Read and Re-read familiar stories.
Include your child in conversations. This increases their vocabulary and their knowledge of how the language is put together.
Pair read with your child. This allows for them to read a book they are interested in BUT might be challenging for their grade level reading ability. YOU DON’T want them to miss out. Pair reading means that you and your child read the words “simultaneously”. You don’t say the word and then have them echo it, but rather have them say the word “with” you. It takes practice to minimize echoing. To help your child, have them point to each word as you go. As they get proficient and start to read the words before you, set up a signal for them to use, such as raising a finger or tapping the page with a finger, to let you know they want to read out loud themselves. When they come to a point of struggle just simply come back in reading simultaneously with them until they signal again.
For first grade reading books, do picture walks first. Cover up the words on a page and ask your child to describe what they think is happening on that page. Tell them, “as we read we will check and see if your predictions are correct.”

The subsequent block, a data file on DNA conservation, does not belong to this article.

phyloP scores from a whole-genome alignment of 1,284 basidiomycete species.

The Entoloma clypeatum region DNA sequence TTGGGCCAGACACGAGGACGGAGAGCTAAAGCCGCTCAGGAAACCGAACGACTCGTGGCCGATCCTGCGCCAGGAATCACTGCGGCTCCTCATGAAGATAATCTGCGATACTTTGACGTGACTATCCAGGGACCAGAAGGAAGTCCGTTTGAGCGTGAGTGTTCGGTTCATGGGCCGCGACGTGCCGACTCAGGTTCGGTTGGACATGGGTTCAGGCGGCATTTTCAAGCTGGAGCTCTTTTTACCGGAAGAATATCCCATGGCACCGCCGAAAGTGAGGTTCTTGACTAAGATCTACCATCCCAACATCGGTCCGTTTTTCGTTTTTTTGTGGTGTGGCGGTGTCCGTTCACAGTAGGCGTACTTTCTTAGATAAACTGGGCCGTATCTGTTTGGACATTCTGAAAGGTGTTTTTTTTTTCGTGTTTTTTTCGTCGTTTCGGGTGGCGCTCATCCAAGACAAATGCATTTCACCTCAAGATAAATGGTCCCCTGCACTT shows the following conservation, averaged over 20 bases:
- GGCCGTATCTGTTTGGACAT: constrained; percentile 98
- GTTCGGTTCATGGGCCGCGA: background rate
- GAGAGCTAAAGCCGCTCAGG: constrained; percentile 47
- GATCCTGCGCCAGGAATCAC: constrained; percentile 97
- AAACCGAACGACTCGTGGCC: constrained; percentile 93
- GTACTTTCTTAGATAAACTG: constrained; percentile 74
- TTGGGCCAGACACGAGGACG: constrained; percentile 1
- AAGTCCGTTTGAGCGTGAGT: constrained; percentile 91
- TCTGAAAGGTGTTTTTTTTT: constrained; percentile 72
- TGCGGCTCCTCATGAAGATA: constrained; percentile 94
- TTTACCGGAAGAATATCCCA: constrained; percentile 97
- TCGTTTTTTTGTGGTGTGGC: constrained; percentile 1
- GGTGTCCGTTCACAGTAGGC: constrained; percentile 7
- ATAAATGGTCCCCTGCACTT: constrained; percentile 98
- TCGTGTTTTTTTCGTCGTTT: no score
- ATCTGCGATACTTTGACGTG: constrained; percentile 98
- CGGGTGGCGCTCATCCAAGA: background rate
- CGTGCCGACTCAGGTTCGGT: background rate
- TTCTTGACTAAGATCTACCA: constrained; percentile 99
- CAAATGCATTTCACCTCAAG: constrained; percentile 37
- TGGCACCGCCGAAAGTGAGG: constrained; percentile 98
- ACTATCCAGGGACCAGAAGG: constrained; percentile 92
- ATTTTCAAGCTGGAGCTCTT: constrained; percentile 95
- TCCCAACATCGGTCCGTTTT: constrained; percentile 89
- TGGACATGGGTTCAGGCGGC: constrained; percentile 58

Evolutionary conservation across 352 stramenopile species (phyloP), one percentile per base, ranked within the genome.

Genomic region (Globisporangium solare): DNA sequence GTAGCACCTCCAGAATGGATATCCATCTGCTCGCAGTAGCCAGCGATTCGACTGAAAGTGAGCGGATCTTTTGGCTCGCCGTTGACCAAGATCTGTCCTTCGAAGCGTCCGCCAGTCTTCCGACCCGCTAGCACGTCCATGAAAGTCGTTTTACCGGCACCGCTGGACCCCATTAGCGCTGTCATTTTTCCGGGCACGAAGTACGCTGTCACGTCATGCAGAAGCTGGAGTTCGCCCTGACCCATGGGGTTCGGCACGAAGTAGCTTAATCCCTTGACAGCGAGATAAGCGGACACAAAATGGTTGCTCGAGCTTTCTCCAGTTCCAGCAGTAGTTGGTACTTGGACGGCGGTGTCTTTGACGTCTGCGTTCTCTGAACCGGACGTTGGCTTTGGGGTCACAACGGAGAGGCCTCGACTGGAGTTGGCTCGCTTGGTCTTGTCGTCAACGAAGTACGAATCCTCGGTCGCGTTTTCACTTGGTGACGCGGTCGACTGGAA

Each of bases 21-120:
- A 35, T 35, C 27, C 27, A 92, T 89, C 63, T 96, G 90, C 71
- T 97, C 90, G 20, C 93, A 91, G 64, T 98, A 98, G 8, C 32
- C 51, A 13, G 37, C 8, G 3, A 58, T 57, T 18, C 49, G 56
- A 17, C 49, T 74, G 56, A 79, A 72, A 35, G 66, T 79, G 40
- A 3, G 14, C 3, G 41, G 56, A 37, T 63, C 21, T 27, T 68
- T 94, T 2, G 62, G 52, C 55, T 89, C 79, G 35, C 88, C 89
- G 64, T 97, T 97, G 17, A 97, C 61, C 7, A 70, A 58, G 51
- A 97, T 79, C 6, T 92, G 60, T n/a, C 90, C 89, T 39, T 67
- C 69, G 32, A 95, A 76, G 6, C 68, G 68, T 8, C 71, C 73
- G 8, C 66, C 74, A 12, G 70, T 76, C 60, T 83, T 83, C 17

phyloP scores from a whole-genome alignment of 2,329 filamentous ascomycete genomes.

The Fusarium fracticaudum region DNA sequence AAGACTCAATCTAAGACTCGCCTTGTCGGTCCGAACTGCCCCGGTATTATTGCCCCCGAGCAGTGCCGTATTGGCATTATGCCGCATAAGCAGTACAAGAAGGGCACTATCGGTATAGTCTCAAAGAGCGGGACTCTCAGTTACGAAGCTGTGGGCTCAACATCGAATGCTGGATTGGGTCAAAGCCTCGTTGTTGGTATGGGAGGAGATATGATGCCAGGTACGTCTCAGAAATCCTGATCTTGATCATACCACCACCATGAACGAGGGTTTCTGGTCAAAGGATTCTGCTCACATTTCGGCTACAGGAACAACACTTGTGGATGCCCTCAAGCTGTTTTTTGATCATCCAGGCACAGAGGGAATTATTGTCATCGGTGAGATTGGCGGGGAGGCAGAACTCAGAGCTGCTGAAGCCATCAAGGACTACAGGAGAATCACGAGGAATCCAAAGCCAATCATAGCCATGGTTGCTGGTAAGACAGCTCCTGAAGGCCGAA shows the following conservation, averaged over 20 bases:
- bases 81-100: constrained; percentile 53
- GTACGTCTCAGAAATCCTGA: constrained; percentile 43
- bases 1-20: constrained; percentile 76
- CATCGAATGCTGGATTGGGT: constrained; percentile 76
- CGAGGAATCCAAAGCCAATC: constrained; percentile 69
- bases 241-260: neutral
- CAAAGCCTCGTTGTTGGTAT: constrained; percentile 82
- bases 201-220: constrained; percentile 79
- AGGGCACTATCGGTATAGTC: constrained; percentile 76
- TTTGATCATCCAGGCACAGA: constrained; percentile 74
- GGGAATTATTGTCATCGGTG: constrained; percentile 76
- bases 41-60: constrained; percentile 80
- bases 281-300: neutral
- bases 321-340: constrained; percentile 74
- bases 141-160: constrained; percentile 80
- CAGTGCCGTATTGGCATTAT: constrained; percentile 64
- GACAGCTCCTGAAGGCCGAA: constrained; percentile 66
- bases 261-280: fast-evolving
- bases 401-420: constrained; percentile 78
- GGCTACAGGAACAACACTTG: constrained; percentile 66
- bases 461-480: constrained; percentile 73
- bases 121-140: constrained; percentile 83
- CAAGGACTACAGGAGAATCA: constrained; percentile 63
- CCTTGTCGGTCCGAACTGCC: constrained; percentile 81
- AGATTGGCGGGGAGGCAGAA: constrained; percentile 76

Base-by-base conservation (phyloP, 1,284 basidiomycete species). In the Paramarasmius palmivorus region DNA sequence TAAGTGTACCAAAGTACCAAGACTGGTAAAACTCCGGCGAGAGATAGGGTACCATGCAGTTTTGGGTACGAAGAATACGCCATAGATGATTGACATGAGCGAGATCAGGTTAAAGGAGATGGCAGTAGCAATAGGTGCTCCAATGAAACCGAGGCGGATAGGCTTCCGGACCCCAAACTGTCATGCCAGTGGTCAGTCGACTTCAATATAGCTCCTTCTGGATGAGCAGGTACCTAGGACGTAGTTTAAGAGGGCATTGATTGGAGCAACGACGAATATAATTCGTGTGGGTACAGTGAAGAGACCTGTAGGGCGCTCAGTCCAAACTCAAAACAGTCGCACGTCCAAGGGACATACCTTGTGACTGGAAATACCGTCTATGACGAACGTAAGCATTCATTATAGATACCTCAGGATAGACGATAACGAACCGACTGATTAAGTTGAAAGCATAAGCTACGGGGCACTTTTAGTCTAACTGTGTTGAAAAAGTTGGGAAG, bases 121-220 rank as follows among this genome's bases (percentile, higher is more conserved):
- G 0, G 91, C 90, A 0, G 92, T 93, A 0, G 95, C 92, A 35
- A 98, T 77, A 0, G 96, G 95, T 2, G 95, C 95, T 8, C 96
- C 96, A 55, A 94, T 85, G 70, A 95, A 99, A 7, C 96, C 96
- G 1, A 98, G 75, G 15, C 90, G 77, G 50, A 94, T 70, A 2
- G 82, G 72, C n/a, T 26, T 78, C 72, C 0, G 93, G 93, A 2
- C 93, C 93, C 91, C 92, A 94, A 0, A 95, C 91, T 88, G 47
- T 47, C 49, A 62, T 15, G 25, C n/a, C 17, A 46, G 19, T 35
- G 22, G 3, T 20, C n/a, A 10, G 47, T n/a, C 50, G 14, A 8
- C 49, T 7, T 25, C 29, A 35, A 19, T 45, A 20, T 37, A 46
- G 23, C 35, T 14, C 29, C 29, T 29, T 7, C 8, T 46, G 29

Help your child develop a large “sight word” vocabulary. Most of the text we read is majority sight words. These are words that we recognize instantly and do not ‘sound them out.’ Many do not “play fair by our sound rules” [Lindamood-Bell Learning Processes® [http://www.lindamoodbell.com/] which means we just “have to know them” when we see them. Most commonly used are the Fry’s list http://makereadingfirst.com/word_list.pdf and Dolch list http://en.wikipedia.org/wiki/Dolch_word_list which can be found on many online sites for downloading.
If they stumble on a word they are reading: HELP THEM SOLVE THE PUZZLE- DON’T RUSH TO JUST GIVE THEM THE WORD!
- ask them to get their mouth ready to say the first sound, then the second, then the third. Blend the sounds together to say the word.
- Let them use picture cues
- Skip the word and read to the end of the sentence, then come back to the word. Many times ‘context’ from the whole sentence will help identify the word for them.
- Question to the point of error (Socratic method). Say, “ I see ‘b’** but heard ‘p’** in this word.” **THE CORRECT WAY TO DO THIS IS TO SAY THE ‘SOUND’ for the letter AND NOT NAME THE LETTER SYMBOL(s) in the word! Then say, “Let’s look at this again.” This is more challenging for parents because YOU have to be familiar with the correct sounds for letter symbols and letter patterns.
Hope these tips are of help for you and your child with their first grade reading!